How is Puerto Rico doing with Tropical Storm Fiona approaching.


This satellite image provided by NOAA shows Tropical Storm Fiona in the Caribbean on Saturday, Sept. 17, 2022. Fiona threatened to dump up to 16 inches (41 centimeters) of rain on parts of Puerto Rico on Saturday as forecasters placed the U.S. territory under impact hurricane watch, and people are preparing for possible landslides, severe flooding and power outages. (NOAA via AP)


Puerto Rico is already feeling the effects of Tropical Storm Fiona as it nears the island and is forecast to get even stronger.

The storm is not expected to be as strong as Hurricane Maria, which devastated the island five years ago, but heavy rainfall is likely to batter the island for several hours.

Gov. Pedro Pierluisi declared a state of emergency Saturday, and power was cut during an emergency management conference to discuss resources.

“We ask for calm, but let’s be active,” he said during a press conference. “We are already beginning to feel its consequences. We must not underestimate this storm.”

Just over 52,000 people were without power in Arecibo, Bayamon, Carolina, Caguas, Mayaguez, Ponce and San Juan, according to LUMA Energy, which provides electricity to 1.5 million people.

According to Telemundo Puerto Rico, Pierluisi is advising residents stay in their homes and do not go outside, as flash floods are possible.

As part of the state of emergency, the government has allocated more than 500 million dollars for emergencies, the TV channel reports.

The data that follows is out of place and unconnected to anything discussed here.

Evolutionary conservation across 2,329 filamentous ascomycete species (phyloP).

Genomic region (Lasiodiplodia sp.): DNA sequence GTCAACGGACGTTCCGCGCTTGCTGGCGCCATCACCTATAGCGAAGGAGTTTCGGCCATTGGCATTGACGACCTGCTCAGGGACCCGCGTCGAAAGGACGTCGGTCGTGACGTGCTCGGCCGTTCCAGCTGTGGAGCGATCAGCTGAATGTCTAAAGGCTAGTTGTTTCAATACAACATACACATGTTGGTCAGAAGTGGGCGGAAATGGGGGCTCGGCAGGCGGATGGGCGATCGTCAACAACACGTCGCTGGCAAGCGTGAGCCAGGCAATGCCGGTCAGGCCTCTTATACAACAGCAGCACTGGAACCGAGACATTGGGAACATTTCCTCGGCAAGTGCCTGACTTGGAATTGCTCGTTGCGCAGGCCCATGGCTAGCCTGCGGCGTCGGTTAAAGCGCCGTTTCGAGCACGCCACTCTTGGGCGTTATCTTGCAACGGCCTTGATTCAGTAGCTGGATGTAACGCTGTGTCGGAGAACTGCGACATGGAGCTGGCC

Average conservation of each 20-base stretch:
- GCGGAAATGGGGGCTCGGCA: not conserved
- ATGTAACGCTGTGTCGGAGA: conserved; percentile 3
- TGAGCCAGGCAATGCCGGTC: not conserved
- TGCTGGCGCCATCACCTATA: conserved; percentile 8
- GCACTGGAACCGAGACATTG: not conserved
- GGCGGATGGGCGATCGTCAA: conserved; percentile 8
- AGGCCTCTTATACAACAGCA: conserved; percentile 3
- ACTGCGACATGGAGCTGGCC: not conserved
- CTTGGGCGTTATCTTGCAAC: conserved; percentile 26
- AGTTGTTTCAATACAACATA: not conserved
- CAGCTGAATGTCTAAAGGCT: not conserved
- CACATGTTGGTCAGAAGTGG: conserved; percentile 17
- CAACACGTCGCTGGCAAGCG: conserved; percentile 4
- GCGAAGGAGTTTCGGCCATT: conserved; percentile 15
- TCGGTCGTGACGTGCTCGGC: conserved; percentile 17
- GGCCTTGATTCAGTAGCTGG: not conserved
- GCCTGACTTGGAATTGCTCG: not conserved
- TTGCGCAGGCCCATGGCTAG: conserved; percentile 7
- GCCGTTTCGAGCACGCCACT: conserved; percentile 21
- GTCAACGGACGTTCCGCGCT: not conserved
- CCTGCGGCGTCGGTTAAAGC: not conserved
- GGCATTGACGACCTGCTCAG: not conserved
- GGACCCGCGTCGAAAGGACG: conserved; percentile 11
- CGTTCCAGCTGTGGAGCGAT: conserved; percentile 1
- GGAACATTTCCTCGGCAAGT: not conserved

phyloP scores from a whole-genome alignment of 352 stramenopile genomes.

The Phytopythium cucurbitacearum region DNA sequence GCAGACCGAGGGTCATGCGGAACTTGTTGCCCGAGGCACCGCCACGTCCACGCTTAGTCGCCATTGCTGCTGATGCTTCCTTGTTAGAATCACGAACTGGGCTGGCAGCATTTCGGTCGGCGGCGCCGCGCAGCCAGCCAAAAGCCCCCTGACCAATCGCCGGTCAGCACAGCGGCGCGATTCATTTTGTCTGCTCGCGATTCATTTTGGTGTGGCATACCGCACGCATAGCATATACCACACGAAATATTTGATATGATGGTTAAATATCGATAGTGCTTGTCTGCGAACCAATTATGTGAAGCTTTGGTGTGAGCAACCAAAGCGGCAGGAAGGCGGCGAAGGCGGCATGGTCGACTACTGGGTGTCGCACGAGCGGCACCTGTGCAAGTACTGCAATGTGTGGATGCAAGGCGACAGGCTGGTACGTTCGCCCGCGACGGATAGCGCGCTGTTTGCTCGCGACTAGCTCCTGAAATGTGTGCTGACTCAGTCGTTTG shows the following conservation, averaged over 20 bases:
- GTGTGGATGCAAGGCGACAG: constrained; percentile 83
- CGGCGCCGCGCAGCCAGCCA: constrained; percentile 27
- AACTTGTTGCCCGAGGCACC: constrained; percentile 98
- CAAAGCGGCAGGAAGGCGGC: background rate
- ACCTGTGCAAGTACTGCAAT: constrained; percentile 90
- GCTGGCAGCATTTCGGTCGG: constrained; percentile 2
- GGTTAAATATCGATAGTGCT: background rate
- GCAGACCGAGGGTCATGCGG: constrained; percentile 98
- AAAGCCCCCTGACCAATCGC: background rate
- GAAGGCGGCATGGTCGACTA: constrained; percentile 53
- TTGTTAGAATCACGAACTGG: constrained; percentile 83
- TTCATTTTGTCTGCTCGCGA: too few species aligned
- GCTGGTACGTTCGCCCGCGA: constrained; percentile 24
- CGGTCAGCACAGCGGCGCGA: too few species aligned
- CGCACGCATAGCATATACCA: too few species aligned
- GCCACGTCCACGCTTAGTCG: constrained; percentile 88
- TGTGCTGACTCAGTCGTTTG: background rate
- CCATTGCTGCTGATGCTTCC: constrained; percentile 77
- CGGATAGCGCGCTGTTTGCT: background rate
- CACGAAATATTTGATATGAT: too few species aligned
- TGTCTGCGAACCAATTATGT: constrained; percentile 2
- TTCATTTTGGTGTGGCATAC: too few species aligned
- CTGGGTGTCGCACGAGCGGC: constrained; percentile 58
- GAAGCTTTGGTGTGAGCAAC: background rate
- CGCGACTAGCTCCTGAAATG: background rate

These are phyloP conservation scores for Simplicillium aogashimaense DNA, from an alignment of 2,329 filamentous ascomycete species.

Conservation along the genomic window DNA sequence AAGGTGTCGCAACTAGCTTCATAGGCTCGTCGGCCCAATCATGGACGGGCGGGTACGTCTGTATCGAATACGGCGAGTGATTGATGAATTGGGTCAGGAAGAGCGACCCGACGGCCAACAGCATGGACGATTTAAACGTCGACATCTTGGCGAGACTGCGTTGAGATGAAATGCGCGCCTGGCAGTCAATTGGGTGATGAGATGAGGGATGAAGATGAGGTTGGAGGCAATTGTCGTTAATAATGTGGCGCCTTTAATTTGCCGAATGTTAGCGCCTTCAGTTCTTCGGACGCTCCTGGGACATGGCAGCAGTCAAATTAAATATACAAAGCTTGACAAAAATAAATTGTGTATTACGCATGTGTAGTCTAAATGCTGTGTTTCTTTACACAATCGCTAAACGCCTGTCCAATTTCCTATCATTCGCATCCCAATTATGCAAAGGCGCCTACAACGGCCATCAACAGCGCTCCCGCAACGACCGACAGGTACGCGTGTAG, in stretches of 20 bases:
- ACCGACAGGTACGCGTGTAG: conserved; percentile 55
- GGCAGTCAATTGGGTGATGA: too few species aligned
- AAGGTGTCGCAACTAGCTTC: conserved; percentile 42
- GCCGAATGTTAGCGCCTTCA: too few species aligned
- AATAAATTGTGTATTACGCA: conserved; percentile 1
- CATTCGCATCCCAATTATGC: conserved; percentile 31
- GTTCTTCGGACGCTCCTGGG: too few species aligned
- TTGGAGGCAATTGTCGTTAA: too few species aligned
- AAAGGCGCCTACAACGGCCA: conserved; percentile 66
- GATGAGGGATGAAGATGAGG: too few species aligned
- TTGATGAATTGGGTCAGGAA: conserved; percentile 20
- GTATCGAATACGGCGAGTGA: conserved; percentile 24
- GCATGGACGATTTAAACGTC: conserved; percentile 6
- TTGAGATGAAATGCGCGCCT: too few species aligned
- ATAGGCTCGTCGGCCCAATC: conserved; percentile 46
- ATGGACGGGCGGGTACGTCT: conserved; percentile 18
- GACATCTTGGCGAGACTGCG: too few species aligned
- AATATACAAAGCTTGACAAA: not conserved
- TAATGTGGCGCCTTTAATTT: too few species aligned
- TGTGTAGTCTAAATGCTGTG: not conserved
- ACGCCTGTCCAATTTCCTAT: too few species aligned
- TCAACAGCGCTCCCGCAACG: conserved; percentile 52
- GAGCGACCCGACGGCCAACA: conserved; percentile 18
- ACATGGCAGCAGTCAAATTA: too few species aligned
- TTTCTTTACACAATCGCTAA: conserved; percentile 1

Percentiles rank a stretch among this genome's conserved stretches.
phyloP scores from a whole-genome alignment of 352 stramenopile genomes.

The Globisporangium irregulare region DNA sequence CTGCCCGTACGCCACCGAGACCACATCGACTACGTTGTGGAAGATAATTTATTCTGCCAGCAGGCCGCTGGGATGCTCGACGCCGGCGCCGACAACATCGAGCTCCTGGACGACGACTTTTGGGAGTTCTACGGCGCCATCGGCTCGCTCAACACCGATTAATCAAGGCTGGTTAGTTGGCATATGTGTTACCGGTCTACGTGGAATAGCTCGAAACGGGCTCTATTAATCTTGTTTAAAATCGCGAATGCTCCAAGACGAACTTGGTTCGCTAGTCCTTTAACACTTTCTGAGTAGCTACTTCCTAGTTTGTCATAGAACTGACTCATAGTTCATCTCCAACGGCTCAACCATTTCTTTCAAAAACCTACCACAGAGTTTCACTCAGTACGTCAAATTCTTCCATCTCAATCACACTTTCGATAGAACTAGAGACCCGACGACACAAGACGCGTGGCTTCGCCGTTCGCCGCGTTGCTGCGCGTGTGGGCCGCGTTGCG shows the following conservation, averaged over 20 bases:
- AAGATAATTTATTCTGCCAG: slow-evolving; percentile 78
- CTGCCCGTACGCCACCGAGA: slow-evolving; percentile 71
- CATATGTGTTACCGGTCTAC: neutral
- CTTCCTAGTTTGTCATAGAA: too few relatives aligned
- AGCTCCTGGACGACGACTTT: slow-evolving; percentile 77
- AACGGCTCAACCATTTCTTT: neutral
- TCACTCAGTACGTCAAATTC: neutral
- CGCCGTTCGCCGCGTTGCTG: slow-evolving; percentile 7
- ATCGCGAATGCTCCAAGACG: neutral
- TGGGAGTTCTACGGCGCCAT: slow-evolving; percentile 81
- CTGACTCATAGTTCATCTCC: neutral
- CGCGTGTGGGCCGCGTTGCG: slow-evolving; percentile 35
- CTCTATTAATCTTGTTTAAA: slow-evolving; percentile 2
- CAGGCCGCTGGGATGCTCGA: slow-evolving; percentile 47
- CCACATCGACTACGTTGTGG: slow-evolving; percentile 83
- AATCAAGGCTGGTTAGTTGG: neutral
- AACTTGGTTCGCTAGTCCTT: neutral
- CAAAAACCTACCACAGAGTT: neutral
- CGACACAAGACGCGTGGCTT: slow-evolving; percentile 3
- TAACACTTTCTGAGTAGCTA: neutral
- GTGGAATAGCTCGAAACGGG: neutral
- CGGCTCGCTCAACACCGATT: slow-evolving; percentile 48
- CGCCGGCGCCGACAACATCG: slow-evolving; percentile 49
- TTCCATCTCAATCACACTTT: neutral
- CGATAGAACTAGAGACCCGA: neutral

Fiona is expected to become a hurricane by Sunday as it moves near Puerto Rico, the National Hurricane Center said.

It is currently more than a hundred miles from St. Croix and is bringing heavy rain to the Leeward Islands.

READ MORE HERE: Hurricane warning for Puerto Rico, watch for Dominican Republic as Fiona approaches

fiona 11 am saturday sept.  17.JPG
The forecast path of Tropical Storm Fiona is at 11 am. National Hurricane Center

Puerto Rico is currently under a hurricane warning, meaning tropical storm force winds are expected to hit the island in 36 hours, according to the hurricane center’s advisory at 2 p.m.

Puerto Rico could see 12 to 16 inches of rain, but eastern and southern regions could see up to 20 inches. Localized flooding and storm surge of 1 to 3 feet is expected.

This story was originally published September 17, 2022 at 11:32 am.

Miami Herald real-time reporter Devun Setut covers breaking news, the Florida coronavirus pandemic and general assignments. He graduated from the University of Florida and grew up in Miami. In and out of the office, he thinks about theme parks, movies and cars.

Ciro Ortiz Blaines covers immigration for the Miami Herald and El Nuevo Herald. She was previously the Heralds’ Puerto Rico and Caribbean reporter through Report for America.

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